one notable characteristic of the four previous influenza pandemics is that they occurred in multiple waves. the 1918 pandemic began with outbreaks of low mortality in the spring and summer, followed by a more lethal wave in the winter. this pattern has fueled speculation that the current h1n1 pandemic strain will undergo mutation that leads to the emergence of a more lethal virus. what is the evidence that pandemic waves of increasing virulence are a consequence of viral mutation?

    the only virus available from the 1918 pandemic was rescued from an alaskan influenza victim who was buried in permafrost in november of that year, when higher mortality was already evident. this makes it impossible to correlate any genetic changes in the virus with increased virulence. furthermore, as discussed on promedmail,

    ...there are many different ways of interpreting these differences other than more virulent virus. some of these are differences in populations affected, more circulation of pneumococci and staphylococci during cold weather, more circulation of other viral pathogens, more virulence and larger inocula with the crowding and cold air inhaled.

    the november 1918 influenza virus certainly has genetic and phenotypic properties expected of a virulent virus. these include the ability to multiply in the absence of trypsin*, lethality in mice and embryonated chicken eggs, and efficient replication in human bronchial epithelial cells. but we don't know if these properties were absent from the virus that circulated in the spring of 1918.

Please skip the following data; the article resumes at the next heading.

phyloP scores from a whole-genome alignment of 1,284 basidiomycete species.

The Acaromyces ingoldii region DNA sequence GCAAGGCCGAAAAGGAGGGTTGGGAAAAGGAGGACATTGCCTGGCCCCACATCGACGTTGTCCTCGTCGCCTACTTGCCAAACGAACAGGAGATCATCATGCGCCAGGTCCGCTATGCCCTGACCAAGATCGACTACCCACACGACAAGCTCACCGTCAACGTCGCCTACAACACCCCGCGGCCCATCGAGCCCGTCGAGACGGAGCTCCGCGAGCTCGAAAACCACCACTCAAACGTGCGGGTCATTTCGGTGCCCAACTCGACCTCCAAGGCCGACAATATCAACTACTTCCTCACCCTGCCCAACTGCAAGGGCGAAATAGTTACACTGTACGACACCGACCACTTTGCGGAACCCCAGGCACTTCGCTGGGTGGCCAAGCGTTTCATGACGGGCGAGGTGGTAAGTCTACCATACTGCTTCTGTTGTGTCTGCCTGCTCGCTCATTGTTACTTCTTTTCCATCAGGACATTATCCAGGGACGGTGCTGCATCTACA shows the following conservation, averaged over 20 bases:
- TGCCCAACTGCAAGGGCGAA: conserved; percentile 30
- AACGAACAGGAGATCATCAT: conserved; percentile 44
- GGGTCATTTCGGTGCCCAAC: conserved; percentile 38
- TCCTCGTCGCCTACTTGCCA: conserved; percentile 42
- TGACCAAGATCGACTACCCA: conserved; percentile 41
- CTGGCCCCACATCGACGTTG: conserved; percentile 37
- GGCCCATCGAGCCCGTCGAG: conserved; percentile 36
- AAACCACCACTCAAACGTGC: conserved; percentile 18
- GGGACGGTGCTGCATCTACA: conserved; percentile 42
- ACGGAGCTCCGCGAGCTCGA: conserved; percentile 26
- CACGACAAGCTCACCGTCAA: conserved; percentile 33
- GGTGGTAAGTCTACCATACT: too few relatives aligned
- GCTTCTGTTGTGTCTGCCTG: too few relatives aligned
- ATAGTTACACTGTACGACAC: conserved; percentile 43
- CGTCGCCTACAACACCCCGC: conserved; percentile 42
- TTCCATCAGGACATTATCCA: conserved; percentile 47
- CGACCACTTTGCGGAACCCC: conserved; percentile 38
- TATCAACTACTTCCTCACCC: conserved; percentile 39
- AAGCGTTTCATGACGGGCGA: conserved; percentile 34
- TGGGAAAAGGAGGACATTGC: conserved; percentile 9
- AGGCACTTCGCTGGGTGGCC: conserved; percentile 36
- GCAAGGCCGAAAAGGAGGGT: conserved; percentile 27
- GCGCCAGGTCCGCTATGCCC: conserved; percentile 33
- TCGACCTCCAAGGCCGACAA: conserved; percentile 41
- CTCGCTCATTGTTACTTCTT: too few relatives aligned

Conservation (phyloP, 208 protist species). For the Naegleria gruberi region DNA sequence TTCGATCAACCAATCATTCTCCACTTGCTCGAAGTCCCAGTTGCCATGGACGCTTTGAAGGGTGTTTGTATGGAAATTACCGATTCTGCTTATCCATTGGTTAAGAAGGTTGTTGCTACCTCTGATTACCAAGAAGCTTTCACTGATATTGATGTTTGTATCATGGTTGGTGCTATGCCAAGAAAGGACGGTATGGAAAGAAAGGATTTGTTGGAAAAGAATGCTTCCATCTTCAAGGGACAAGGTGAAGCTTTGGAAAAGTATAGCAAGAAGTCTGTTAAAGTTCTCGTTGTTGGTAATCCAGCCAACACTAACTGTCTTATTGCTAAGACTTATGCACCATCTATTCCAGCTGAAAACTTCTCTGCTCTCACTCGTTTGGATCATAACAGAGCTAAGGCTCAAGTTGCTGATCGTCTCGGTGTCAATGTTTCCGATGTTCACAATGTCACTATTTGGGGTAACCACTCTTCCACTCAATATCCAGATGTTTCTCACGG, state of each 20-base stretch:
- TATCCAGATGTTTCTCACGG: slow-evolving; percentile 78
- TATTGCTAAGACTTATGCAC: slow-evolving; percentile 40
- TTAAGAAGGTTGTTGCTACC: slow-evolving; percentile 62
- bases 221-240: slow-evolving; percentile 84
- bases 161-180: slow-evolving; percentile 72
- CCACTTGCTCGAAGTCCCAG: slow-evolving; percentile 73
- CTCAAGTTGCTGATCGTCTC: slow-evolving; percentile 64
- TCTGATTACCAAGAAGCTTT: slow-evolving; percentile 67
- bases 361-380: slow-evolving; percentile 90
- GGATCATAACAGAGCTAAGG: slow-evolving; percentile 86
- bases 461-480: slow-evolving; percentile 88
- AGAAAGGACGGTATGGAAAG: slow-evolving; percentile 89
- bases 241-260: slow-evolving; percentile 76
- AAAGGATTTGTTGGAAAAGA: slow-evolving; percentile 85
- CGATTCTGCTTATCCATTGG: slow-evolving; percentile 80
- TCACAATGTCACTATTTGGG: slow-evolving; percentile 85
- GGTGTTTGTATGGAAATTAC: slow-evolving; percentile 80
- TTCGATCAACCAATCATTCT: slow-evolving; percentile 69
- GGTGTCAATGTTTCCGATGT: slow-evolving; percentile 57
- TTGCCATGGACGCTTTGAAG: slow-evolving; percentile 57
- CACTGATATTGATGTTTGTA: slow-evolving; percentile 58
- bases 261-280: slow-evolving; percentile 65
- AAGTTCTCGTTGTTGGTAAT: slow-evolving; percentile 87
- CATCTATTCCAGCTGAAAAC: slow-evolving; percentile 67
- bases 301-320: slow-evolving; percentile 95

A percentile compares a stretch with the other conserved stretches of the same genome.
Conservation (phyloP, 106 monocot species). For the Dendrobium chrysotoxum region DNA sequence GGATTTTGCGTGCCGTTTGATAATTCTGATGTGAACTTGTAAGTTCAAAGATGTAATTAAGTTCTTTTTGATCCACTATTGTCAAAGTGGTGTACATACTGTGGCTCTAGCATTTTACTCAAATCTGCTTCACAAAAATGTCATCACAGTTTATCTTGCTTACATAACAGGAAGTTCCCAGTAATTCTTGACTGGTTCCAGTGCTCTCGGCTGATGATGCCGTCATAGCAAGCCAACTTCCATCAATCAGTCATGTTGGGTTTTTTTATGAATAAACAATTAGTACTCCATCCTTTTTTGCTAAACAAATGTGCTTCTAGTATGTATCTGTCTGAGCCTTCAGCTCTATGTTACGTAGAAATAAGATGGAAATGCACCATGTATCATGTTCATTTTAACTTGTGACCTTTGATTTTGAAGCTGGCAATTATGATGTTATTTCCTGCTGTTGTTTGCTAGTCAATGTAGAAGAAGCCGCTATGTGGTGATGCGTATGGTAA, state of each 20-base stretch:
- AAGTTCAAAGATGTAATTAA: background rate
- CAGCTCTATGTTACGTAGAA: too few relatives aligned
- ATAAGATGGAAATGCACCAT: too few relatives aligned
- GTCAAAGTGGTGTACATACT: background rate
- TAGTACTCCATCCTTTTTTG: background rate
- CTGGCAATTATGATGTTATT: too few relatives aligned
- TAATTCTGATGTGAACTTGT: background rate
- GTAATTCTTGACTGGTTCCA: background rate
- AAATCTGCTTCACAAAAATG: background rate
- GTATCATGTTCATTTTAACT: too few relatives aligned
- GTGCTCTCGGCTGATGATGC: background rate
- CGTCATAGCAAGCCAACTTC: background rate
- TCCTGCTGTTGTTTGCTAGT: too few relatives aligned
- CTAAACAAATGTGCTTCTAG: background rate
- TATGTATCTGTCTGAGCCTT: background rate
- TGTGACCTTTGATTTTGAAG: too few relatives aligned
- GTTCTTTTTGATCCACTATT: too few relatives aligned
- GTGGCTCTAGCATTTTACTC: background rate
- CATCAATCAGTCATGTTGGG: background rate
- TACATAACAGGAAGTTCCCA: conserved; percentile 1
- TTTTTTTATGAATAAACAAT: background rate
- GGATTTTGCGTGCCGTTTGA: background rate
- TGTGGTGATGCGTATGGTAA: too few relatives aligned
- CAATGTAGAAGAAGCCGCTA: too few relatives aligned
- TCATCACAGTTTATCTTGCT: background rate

do the pandemics of 1957 and 1968, which also occurred in waves of increasing lethality, provide any information? viruses are available from different stages of these pandemics, but to my knowledge the virulence studies have not been done.

    this uncertainty makes it impossible to conclude that the 2009 h1n1 pandemic strain will become more virulent. nevertheless, speculation is rampant, and accompanied the recent release of the brazilian isolate. another example is an amino acid change in the viral pb2 protein observed in some 2009 h1n1 isolates. according to recombinomics,

    acquisition of e627k is a concern because it allows for optimal replication at 33 c, the temperature of a human nose in the winter, in contrast to e627, which is in the avian version of pb2 and allows for optimal replication at 41 c, the body temperature of birds. the appearance of e627k raises concerns that the level of swine flu with e627k will markedly increase in colder months. in 1918, the flu in the spring was mild, but the fall version of the virus, which had e627k, was much more virulent and targeted young, previously healthy adults...

    if the amino acid at 627 is an important determinant of virulence, we would expect to find e627 in viruses isolated early in the 1918 pandemic - but such viruses are not available. therefore the role of this amino acid change in virulence in humans cannot be tested. further complicating the situation is that other amino acids in the viral pb2 protein can influence viral replication at low temperatures.

    fortunately, new h1n1 isolates are obtained every week, which provide a very accurate sampling of the entire pandemic. should the new h1n1 strain become more virulent, it will be a relatively straightforward task to determine the genetic changes that accompany this property. finally we will be able to determine if pandemic waves of increasing virulence are a consequence of specific changes in the viral rna.

close